Karina Cruz ’14 already has a career in public administration – so why pursue a Master of Public Administration degree?
Cruz, who oversees a crew of student drivers and dispatchers as the university’s manager of parking and transportation services, says her graduate courses are giving her higher-level practical skills, including how to develop a budget, manage a diverse workforce, do research to solve organizational problems and change policy.
She loves her job at the university, and she says the M.P.A. is preparing her for upper management. She’s also learning skills that she can use in any nonprofit or government agency.
“It’s as versatile a degree as I need it to be,” she says. 
Cruz chose the justice administration track because she studied criminal justice as an undergraduate. She will take six graduate courses in the School of Criminology and Justice Studies.
“It seemed like a natural fit. I just love learning about our justice system, and a lot of the justice track themes relate to what I do at the university,” she says. 
Her career with Transportation Services came about almost by accident. As an undergrad, she got a job in the transportation hub she now manages. She found that she really enjoyed it, especially training and mentoring other students who followed in her footsteps. Shortly after she graduated, the university hired her full time.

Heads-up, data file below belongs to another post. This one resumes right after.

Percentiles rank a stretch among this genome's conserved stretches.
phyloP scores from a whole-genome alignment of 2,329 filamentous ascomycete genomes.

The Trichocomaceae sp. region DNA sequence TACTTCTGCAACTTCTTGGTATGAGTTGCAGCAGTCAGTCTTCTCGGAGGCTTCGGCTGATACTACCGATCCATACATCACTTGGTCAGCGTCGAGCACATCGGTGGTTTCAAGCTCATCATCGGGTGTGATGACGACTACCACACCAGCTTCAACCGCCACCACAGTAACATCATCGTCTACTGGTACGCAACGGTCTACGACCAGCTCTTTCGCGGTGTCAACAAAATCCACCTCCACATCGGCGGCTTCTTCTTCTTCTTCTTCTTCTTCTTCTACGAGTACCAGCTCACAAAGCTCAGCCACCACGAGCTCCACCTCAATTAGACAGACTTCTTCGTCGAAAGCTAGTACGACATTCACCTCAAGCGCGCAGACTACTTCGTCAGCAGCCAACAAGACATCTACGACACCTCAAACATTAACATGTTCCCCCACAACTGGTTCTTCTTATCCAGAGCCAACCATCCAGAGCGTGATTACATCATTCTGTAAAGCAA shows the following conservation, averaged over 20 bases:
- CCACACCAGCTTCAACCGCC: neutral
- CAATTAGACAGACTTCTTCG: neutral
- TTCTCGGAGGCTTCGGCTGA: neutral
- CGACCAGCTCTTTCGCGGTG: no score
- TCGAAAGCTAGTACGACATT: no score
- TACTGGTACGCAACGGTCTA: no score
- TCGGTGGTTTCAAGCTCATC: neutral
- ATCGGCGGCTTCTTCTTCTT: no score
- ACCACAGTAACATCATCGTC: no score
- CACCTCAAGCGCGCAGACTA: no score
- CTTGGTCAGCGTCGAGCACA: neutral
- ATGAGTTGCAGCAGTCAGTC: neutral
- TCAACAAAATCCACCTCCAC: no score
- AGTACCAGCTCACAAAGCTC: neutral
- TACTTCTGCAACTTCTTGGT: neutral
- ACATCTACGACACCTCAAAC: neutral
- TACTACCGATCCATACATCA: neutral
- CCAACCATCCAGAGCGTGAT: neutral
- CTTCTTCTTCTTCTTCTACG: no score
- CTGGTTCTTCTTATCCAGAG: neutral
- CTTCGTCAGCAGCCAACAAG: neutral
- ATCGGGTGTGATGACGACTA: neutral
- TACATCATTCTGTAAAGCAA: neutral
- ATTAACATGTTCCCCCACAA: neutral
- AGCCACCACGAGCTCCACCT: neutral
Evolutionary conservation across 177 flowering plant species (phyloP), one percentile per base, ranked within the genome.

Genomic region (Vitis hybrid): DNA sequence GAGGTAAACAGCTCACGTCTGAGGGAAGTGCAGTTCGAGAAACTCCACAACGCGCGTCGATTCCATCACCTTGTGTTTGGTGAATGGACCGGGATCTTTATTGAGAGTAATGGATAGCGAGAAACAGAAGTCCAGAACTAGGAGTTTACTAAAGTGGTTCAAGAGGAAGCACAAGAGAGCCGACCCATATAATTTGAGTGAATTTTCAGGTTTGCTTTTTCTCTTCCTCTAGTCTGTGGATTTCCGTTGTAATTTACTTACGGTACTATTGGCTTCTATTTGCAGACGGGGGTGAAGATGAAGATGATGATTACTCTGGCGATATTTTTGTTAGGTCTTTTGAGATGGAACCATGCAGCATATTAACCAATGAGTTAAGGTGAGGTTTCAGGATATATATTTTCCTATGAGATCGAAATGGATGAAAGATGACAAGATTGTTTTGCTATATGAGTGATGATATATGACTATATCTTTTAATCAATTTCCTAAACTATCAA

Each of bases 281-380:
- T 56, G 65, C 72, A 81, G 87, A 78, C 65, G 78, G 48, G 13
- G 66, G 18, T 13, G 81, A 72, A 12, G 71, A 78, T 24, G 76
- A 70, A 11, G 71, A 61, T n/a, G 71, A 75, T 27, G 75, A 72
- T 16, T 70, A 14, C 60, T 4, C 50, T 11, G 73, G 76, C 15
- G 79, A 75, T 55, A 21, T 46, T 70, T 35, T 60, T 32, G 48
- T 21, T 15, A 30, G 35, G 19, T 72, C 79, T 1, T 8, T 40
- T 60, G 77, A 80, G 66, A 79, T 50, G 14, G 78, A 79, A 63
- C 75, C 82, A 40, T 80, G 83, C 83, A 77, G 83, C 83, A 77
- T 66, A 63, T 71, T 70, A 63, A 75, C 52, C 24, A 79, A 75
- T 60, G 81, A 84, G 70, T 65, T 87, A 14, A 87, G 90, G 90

“I love working with my students – hiring them as freshmen or sophomores and watching them grow, learn leadership skills and handle really tough situations,” she says.
Cruz also works closely with UMass Lowell Police officers – their dispatch center is right next to hers – on any safety issues involving students using the shuttles or parking on campus.
Many of her fellow M.P.A. students also work in public safety or in veterans’ services. She says their experiences contribute to interesting discussions in small classes. She also raves about the professors she’s had so far, who have considerable real-world experience and expertise.
“Listening to police officers talk about what they go through every day, people who work for the Veterans Administration, veterans and firefighters – that’s the coolest thing about the program,” she says.
“And professors Aaron Smith-Walter and Joshua Dyck have set the bar really high for the rest of my professors.”